The Vinyl Anachronist
by Marc PhillipsAfter spending the last few years writing articles with such titles as "CD is Dead" and "The Death Rattle of the CD," I bet you're surprised that I have the nerve to talk about the comeback of the so-called "redbook" compact disc. Well, here we are, halfway through 2004, and CD's are still with us. (Boy, I loved saying that!) I guess when you look at the sales figures objectively, these are still dire times for the music industry, with unit sales way down across the board. But the CD format still makes up about 86% of these sales, depending upon your source, so it's hard to talk about its failure as a music medium.
Part XLV: The Comeback of the CD
The downturn in sales, of course, has been blamed mostly on MP3 and downloading in general. The newer digital formats such as SACD and DVD-Audio have also had an effect, but much less than originally predicted. It seems that we are at a real crossroads in the format wars, a real interesting time in history, and no one really knows which direction we're headed. I've seen the premature obituaries for SACD, and I've heard owners of SACD players sigh in disgust when they complain that nothing new has happened in the last year or so. Rumor is that Sony is getting ready to make another big push, with a ton of new titles, but that doesn't seem to be curbing the ennui among the hi-rez troops. Even home theater and multi-channel formats seem to be stagnant. In fact, the only bright spots seem to be satellite radio (which I own and love), and the continued growing resurgence of vinyl. Oh, and the i-Pod, of course.
The SACD Patrol, however, is still very much on point. I have to respect these guys a lot, because they're no different than I am, pushing for something they believe in and enjoy on a personal level. So I wasn't really that surprised at the negative e-mail I received after writing SACD Revisited. Apparently, many SACD fans thought I was condemning the format and saying it wasn't worth saving, even though I wrote "I would like to say, once more for the record, that SACD is a good thing, and if absolute sound quality is important to you, and LP's somehow aren't right for you, then this is the way you should be listening to music." That doesn't exactly sound like a condemnation to me. In fact, I got into two rather long e-mail exchanges with a couple of guys who refused to believe that they misinterpreted the intent of the article, which was supposed to be a wake-up call to Sony and others about the overly-complex, confusing way they were marketing SACD. One of these guys became so abusive that I had threaten to call his ISP if he persisted. The other guy e-mailed me back a few days later, saying he had had too much to drink when he wrote the initial diatribe, and he apologized. He then re-read the article and agreed with me.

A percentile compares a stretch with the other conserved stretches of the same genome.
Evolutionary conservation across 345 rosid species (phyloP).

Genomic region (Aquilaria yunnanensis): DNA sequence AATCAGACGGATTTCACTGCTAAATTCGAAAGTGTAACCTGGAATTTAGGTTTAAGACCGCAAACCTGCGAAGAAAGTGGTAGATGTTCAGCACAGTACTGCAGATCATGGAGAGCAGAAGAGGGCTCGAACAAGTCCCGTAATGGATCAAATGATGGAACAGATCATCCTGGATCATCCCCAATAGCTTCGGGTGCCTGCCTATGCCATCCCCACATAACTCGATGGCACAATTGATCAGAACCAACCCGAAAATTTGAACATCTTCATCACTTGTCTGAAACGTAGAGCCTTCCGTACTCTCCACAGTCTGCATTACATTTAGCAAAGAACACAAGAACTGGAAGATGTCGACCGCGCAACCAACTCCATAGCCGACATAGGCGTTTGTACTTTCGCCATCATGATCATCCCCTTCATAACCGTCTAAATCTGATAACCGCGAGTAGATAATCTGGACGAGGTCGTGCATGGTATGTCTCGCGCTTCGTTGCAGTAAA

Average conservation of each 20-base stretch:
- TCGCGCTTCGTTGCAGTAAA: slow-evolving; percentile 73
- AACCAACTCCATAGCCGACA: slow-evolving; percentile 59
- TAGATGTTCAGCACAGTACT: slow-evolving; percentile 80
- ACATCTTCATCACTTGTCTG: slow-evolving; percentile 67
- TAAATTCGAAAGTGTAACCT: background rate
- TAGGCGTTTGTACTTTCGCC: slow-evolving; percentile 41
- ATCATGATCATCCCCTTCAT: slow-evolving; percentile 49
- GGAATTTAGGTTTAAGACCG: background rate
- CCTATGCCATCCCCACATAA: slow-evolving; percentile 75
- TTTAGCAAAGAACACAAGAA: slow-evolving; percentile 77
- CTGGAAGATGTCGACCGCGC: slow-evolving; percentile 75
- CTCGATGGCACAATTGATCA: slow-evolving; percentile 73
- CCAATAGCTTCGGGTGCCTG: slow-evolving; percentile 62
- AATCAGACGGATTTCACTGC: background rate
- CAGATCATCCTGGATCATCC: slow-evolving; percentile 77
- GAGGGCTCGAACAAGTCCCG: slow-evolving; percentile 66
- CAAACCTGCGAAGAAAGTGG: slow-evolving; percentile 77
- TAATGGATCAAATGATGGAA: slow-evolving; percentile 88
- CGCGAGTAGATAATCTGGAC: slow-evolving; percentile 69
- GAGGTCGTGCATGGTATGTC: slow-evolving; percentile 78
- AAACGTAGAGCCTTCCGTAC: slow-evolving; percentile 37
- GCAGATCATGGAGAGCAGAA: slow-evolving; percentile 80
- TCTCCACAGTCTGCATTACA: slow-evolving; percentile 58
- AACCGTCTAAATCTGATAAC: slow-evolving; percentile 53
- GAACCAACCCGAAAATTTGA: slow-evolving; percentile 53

So I guess when I talk about the comeback of the plain, garden-variety CD, I'm not talking about facts and figures as much as industry and consumer perception of what's going on. For instance, I start noticing a lot of new CD players being introduced, which intrigued me. It seems like over the past few years, there hasn't been a lot of research and development going on with redbook CD. The same old players ruled the roost, ones that had been available for years. Most high-end manufacturers had stopped making separate transports and digital-to-analog converters (DAC's) and opted instead for high-quality one-box players. I'd gotten to the point where I was telling anyone looking for a good CD player recommendation to buy a nice, cheap DVD player instead, preferably for less than $300. And I'd personally jettisoned the idea of updating my eight-year-old Naim CD3 player because there was nothing out there I really wanted instead.